How to be Exclusive

Lately, I’ve had numerous clients overtly say they would like to be exclusive in their practice and attract those that like to be part of an exclusive association (not as in the ADA, rather, associated with).

But then later, say they are somewhat less than 100% assured that’s the direction they want to take.

My suggestion: IF that’s what you desire, take it slow and make it happen over a period of time.

It’s like shedding the insurance game. And believe me, it is a game, although, there are profits to be had if you want to play.

For those of you who have purposefully left the game, you likely did not do it cold turkey. Instead, you did it over a period of time. I’m not advocating getting rid of insurance. I think it has its place.

The point is, if you want to move your practice from one of “everyone gets access” to “few if any and then they better have all cash” access, there’s a way to do it and not go broke.

Here are some of the advantages of becoming exclusive (and for whatever reason, whenever I hear that term in dentistry, I immediately think of Dr. Paddy Lund – read his books if you are considering this move or even if you are not – they are incredible):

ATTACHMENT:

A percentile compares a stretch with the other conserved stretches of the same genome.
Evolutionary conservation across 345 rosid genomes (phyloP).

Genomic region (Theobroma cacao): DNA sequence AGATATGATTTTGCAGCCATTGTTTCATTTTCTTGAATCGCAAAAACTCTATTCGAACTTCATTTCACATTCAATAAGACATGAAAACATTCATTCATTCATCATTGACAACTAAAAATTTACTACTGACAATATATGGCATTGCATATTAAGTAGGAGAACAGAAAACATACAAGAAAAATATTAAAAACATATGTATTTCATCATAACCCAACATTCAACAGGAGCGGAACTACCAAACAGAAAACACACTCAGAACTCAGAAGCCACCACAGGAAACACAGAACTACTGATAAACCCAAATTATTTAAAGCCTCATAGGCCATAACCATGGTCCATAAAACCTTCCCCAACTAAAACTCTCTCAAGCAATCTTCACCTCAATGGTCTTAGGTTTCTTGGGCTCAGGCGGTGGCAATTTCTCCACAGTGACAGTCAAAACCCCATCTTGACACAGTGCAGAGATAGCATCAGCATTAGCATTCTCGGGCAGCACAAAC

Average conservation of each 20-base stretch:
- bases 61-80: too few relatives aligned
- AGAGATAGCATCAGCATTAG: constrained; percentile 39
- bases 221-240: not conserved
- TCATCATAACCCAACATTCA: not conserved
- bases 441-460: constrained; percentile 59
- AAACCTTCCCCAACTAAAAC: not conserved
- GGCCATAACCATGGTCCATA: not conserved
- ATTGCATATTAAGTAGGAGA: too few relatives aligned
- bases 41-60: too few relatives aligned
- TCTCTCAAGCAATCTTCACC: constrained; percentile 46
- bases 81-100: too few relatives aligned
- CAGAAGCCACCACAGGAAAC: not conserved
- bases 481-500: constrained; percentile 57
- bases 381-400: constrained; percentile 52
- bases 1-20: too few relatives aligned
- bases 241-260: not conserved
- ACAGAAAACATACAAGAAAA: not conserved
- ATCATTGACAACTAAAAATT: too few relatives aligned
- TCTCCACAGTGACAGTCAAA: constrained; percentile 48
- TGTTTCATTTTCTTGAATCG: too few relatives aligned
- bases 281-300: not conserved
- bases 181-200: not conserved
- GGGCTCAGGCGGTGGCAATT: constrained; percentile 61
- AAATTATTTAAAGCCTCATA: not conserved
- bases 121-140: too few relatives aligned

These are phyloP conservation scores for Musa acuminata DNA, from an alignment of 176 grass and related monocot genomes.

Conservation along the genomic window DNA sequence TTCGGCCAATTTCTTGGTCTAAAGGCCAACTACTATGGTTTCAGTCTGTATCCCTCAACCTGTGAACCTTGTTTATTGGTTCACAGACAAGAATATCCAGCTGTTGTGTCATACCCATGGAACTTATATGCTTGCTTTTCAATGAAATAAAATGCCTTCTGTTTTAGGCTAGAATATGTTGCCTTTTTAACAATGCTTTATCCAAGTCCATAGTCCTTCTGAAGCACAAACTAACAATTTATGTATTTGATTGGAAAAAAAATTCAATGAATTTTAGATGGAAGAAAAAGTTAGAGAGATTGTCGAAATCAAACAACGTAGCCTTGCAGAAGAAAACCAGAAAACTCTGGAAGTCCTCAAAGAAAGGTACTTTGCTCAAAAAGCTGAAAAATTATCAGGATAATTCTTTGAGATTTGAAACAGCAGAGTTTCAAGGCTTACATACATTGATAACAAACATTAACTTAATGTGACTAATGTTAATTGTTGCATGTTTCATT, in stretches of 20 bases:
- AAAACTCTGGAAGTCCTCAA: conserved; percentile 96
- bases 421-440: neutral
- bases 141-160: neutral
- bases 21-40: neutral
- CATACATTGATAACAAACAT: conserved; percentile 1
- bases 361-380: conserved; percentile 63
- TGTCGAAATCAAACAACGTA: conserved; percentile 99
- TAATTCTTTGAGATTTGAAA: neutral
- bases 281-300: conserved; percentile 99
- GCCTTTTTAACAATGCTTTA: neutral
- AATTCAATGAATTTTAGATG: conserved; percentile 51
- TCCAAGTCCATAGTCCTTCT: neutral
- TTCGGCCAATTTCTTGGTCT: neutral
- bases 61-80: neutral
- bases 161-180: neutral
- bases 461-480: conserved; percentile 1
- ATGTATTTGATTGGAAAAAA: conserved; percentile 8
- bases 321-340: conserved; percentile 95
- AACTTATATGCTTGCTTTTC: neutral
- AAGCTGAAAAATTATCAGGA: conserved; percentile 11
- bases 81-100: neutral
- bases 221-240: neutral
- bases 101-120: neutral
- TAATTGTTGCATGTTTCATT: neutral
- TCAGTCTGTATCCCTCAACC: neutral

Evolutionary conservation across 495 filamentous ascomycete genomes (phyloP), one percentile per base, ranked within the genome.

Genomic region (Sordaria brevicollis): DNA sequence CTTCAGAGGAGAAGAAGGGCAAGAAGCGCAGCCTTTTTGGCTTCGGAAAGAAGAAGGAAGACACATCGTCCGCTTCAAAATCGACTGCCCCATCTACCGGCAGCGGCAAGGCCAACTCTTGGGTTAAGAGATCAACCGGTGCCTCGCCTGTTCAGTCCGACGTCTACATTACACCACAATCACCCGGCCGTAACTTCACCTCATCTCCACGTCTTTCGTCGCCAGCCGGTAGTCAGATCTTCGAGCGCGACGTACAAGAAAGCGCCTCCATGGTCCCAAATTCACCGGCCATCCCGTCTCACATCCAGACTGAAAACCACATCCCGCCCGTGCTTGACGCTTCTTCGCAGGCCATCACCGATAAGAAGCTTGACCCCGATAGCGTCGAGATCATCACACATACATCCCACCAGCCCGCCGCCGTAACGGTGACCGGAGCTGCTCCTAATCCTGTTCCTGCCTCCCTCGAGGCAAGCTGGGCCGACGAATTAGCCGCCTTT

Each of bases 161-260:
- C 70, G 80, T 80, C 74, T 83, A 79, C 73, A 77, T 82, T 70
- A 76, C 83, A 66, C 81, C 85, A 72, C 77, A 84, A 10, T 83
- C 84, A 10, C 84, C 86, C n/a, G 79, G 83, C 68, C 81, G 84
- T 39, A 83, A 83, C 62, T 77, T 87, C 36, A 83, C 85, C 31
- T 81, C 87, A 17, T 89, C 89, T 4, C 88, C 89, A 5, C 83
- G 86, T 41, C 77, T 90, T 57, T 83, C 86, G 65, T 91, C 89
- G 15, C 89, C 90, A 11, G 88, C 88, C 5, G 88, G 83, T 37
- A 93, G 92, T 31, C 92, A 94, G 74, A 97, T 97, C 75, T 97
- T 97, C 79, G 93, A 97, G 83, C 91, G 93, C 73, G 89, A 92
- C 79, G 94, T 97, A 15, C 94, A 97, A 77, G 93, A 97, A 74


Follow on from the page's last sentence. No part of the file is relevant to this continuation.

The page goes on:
• To be the owner of something few others can own (or belong to) is a very strong human motivation. It’s like having a Mercedes.
  • Generally, those that do belong are less hassle due to the hoops required to gain access.
  • You can command higher, justifiably so, fees.
  • You can severely limit what you do.
  • You can severely limit when you do it.

 

You can make your product more exclusive (in this case, access to you and your office) by limiting availability and making this fact known not only in your office by PHYSICALLY not being there but also IN YOUR ADVERTISING. In addition, stating: We only accept new patients when referred from current patients. How does a well-respected heart surgeon or neuro surgeon get to the point that people will rob banks to get in…and then they will wait HOURS in a waiting room? Think through this very carefully. How can you adapt those strategies and this incredible human motivation into your practice? It’s doable. But, it’ll be different for each that desires it. Next week: If you’re taking every pt that knocks on your door, how to cope, manage and profit from it.

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